Fighting that began in mid-January in the Jebel Marra and Jebel Si areas of North Darfur, Sudan, has forced some 58,000 people—mostly women and children—to flee in search of protection. Many have abandoned their homes, farms and livestock for the relative safety of camps near the towns of Tawilla and Sortony. This part of Darfur is a tough semi-desert environment where little grows and temperatures regularly climb above 100 degrees Fahrenheit.
As the displacement continues, it is the very young, sick, and elderly who find themselves most at risk as they trek some 50 kilometers [about 31 miles] from their homes to Tawilla. Currently Doctors Without Borders/Médecins Sans Frontières (MSF) provides emergency aid to an estimated 40,000 displaced people arriving in Sortony and another 18,000 in Tawilla in need of water, food, and medical attention.
"We need to look at both the immediate and future needs of the displaced," says David Therond, MSF head of mission in Sudan. "We need to guarantee that their immediate needs are met until the security situation normalizes."
Local authorities and international nongovernmental organizations are anticipating an increase in the number of displaced people arriving in the region. Before the fighting, the area had an estimated population of 140,000, of which about 70,000 have already departed.
"In these first weeks of the intervention we have focused on delivering non-food item (NFI) kits to the displaced who often arrive with nothing," says Therond. "These provide some basic cooking and cleaning utensils as well as some materials from which they can build a shelter."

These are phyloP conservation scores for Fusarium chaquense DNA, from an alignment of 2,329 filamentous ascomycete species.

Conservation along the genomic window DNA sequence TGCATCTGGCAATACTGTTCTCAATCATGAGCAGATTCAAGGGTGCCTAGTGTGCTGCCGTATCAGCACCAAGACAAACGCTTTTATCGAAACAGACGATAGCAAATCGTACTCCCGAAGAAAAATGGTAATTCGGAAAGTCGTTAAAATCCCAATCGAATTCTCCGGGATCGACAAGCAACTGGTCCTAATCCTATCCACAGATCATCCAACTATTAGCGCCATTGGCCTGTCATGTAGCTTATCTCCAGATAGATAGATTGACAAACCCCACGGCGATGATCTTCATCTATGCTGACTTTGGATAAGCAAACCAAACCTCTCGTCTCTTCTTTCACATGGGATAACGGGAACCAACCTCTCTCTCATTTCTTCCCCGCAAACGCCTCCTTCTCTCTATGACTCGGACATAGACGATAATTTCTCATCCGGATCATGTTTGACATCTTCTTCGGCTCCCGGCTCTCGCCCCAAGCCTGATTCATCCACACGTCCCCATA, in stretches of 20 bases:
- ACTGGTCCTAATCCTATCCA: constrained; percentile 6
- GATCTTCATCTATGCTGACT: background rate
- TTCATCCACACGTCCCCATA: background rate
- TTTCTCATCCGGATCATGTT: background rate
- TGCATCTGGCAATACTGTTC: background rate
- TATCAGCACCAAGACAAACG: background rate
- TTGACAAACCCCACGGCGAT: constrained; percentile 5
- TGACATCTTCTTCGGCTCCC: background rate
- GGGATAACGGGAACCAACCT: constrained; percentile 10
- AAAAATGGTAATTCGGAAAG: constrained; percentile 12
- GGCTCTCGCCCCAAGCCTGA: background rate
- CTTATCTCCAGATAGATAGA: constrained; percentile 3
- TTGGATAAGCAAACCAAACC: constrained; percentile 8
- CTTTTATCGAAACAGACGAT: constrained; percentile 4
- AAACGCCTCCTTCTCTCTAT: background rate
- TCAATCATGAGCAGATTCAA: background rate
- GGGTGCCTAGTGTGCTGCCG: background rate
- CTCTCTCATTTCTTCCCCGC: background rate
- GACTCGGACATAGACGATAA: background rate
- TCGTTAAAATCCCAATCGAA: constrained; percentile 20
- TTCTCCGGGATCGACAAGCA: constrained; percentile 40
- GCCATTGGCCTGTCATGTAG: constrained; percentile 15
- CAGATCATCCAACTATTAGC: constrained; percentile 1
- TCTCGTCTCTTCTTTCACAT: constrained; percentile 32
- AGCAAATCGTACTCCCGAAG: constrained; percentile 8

MSF is also looking to ensure a steady supply of clean drinking water in the camps. Currently, about 9.5 liters of water per person per day is provided, but this is not enough. The goal is to increase this to 15 liters.
The camps also need to be provided with a basic sanitation system. With so many people living so close together, hygiene is a big concern. So far, MSF has constructed the first 250 of an expected 700 latrines.
In the coming weeks, MSF is planning to launch a vaccination program for measles and polio as well, in collaboration with the Sudanese Ministry of Health.
MSF started working in Darfur in 1985. MSF is a medical humanitarian organization that delivers emergency aid to people affected by armed conflict, epidemics, natural disasters, and exclusion from health care. MSF offers assistance to people based on need, irrespective of race, religion, gender, or political affiliation. Currently, MSF is working in Sudan in the states of North Darfur, West Darfur, White Nile and Gedaref.